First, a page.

While MIUI 12 looks sleek, it’s certainly not bug-free. Most notably, many apps, including Nova Launcher, don’t play with the hole-punch camera placed on the side and we have a strange black spot on the screen staring at us. The buttons for quick response under notifications were also misaligned, and it was just annoying. And of course, since this is MIUI, there are still a few out-of-the-box bloatware apps – but you can get rid of them.
Another aesthetically unpleasant thing about the phone is the uneven bezel. As many reviewers have noted in their posts, the corners are cut in an odd way, resulting in a slightly asymmetrical screen around these areas. However, this might just be a batch problem, and most users won’t notice it during their day-to-day operations.
The battery life of the phone is decent and will mainly get you through the day. But better software optimization could squeeze a little more out of this 4,600mAh pack.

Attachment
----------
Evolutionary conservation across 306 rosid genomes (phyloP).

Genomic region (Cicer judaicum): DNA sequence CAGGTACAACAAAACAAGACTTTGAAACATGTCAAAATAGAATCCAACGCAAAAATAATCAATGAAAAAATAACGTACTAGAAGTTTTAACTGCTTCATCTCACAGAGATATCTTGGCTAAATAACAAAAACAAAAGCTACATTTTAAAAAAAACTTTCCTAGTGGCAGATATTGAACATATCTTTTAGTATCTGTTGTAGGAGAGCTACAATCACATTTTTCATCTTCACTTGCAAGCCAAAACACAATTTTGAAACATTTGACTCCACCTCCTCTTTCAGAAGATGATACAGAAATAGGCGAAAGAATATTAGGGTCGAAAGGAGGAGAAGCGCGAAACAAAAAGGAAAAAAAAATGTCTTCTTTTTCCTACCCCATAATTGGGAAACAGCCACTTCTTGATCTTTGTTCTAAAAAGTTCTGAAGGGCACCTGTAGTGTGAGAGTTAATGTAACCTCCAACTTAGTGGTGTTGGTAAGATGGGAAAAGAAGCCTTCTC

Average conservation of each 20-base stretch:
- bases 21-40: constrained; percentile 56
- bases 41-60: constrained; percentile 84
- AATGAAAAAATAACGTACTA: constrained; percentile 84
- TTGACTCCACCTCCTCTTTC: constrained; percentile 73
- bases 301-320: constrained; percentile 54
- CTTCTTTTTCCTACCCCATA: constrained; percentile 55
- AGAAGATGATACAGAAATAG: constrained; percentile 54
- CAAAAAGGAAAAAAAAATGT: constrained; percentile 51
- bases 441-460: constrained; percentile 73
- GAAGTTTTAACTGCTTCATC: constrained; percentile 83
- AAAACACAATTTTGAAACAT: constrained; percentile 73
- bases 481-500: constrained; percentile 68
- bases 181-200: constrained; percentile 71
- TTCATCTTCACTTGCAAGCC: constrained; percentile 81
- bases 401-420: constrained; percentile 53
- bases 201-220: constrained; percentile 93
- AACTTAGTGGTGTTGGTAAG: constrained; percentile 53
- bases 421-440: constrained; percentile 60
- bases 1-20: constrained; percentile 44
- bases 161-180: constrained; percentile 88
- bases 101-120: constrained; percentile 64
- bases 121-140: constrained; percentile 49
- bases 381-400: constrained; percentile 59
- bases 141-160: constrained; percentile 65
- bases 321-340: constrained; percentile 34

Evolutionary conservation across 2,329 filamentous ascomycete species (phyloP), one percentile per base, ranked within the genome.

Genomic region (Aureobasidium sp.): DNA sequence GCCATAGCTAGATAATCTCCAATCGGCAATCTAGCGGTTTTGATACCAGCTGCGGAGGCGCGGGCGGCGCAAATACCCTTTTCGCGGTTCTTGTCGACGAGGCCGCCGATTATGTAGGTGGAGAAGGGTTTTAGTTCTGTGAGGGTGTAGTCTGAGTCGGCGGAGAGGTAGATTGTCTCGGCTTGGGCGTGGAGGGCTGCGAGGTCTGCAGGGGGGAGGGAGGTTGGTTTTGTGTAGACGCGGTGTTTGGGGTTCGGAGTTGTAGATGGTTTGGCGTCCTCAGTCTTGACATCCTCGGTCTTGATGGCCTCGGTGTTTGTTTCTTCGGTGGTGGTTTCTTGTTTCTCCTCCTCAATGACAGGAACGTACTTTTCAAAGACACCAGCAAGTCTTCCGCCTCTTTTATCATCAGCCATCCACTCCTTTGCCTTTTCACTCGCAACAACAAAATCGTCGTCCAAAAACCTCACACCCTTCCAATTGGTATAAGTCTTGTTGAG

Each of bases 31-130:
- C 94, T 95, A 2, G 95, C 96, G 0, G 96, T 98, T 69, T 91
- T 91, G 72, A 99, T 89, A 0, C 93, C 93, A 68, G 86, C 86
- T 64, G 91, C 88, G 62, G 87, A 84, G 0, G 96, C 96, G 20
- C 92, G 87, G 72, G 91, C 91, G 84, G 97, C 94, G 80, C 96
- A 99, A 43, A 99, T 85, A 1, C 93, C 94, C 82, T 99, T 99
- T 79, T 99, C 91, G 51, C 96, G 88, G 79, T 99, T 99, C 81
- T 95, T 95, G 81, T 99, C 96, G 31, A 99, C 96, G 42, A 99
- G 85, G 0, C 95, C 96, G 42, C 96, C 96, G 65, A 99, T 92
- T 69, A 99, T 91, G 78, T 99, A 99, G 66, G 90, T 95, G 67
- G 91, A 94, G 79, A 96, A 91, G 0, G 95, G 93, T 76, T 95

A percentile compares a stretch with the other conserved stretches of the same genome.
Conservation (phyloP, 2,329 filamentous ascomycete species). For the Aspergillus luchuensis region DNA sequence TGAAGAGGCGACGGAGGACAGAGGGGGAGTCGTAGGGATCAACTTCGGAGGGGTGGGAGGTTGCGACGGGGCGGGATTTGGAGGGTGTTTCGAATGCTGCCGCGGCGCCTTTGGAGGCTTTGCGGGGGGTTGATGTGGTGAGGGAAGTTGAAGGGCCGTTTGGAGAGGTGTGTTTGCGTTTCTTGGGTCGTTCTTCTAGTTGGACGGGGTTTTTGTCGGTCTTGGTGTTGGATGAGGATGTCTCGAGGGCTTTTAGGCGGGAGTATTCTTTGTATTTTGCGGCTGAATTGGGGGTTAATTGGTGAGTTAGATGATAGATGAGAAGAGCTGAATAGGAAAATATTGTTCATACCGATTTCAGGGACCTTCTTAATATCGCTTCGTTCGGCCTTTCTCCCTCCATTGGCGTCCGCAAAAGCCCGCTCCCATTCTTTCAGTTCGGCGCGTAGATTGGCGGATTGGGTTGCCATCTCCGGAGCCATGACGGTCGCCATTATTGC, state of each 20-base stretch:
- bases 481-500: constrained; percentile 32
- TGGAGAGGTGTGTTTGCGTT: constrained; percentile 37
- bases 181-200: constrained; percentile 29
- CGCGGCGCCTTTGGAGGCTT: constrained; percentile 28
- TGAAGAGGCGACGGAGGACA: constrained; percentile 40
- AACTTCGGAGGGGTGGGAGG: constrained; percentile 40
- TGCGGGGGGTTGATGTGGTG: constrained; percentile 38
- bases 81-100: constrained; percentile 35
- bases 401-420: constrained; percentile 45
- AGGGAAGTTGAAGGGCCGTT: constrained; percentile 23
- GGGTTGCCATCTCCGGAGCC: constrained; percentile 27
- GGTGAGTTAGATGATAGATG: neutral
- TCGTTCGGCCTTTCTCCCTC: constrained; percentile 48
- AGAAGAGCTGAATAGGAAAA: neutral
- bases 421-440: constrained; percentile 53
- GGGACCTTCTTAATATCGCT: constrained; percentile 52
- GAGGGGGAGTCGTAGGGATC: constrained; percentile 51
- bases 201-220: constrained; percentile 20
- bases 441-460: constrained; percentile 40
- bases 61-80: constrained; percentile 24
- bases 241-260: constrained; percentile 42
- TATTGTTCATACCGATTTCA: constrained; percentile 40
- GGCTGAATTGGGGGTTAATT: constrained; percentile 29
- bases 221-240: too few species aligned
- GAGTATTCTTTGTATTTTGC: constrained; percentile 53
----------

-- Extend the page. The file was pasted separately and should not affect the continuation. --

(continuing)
In the camera department, the lack of a telephoto lens is disappointing, so you would be disappointed with enlarged photos. The macro camera isn’t the dumpster fire I’ve seen in some other devices, but very few photos turn out to be good.
Who is it for?
The Mi 11 is a good value for money phone for 749 € – like many Xiaomi phones. It has a stunning screen, a beautiful design and a good camera. Of course, you won’t get high-quality photos to print and paste on your wall, but they will look great on Instagram.
If you don’t want to spend Samsung or Apple money, this is a satisfying alternative without wasting too much. Due to its specs, it will also challenge the upcoming OnePlus 9. A deciding factor for many people would be the actual performance of the OnePlus-Hasselblad cameras and the battery life.
Other than that, the Mi 11 has some nice extras like a 55W GaN charger and two speakers. They’re not a game-changer, but they are certainly fun to have in the features.
The phone is currently only available in China and Europe. There is also a chance that he will land in India in a month. However, if you live elsewhere, you are out of luck.
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Published March 19, 2021 – 12:14 UTC